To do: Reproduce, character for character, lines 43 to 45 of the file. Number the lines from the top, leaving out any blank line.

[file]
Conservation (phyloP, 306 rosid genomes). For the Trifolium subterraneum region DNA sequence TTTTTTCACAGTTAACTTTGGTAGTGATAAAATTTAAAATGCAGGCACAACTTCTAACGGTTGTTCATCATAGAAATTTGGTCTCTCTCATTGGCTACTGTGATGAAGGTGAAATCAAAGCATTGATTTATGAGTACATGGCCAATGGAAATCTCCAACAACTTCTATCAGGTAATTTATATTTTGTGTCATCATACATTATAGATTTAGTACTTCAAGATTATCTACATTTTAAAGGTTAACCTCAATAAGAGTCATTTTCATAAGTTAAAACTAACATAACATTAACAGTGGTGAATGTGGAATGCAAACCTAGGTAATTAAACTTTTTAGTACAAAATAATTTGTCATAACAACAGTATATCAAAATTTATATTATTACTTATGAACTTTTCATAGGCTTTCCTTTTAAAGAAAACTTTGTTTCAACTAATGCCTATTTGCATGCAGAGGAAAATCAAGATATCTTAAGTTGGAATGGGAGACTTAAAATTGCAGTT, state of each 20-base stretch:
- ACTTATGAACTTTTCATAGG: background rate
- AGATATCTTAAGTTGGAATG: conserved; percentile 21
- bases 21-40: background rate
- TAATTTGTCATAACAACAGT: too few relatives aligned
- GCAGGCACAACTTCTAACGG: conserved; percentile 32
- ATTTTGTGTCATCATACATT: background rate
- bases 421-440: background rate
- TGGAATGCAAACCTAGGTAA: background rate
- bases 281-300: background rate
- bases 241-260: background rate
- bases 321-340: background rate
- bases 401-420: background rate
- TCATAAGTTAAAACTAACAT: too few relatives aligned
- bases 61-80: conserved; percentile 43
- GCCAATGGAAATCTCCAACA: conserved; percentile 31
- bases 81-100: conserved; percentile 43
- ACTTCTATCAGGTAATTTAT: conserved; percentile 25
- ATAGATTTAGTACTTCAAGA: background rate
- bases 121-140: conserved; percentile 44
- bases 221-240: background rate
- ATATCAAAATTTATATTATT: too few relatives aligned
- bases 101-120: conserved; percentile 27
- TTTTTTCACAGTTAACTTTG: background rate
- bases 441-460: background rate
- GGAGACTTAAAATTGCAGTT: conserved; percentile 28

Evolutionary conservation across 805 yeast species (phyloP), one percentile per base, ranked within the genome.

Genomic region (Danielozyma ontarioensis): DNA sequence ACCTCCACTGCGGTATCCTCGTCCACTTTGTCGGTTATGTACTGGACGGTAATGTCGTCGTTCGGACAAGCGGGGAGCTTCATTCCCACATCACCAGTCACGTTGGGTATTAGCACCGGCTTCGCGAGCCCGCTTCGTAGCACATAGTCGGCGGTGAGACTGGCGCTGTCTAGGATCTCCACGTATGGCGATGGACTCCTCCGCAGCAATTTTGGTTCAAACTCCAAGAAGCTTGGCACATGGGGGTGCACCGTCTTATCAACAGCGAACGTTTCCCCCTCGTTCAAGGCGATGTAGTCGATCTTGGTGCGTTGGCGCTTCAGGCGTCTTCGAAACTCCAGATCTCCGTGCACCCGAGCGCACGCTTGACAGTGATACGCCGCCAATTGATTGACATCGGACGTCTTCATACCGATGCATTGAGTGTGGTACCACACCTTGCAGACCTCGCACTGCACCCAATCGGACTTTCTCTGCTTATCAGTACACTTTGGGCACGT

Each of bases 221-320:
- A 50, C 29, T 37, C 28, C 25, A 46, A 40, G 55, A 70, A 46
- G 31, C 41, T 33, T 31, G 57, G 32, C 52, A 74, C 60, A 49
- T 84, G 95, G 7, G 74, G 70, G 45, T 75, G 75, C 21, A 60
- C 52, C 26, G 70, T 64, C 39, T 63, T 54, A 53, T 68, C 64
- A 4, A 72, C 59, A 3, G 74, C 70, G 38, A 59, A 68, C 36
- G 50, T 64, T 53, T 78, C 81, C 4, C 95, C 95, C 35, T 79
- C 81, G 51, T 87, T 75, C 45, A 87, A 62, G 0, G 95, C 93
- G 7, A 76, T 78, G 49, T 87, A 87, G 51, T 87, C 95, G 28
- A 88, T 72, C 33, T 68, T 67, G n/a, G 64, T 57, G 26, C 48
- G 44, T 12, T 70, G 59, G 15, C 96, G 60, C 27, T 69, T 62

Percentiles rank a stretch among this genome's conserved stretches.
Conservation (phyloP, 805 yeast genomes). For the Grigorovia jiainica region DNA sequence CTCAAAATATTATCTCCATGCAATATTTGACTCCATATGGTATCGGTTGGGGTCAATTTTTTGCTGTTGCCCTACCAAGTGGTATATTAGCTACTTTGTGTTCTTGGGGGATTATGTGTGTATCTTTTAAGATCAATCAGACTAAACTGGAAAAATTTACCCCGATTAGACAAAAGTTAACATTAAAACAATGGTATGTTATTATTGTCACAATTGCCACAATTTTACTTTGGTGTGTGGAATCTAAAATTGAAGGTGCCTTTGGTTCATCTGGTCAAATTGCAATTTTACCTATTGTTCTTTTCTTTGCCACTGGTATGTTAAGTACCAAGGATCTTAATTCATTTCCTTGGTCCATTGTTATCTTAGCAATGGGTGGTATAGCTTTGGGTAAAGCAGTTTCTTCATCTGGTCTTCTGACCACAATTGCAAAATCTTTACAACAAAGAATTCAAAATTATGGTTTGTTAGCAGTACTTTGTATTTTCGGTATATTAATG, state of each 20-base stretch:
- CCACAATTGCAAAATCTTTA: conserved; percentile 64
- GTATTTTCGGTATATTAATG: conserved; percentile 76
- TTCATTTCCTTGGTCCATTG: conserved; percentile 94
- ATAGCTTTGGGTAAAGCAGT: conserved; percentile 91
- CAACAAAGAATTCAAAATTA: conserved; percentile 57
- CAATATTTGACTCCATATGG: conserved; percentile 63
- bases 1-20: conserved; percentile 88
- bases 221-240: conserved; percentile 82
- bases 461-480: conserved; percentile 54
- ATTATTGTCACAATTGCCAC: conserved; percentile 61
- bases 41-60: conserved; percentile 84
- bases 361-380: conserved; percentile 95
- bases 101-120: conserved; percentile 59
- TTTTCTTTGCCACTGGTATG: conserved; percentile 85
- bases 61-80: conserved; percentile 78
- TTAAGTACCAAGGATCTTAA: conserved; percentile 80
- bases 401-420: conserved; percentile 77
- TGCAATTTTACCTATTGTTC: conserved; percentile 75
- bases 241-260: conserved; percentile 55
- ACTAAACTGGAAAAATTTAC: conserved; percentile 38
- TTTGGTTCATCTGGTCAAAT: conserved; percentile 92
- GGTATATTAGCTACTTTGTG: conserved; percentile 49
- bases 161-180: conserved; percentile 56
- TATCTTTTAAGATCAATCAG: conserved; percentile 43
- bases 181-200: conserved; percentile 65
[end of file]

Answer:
- GTATTTTCGGTATATTAATG: conserved; percentile 76
- TTCATTTCCTTGGTCCATTG: conserved; percentile 94
- ATAGCTTTGGGTAAAGCAGT: conserved; percentile 91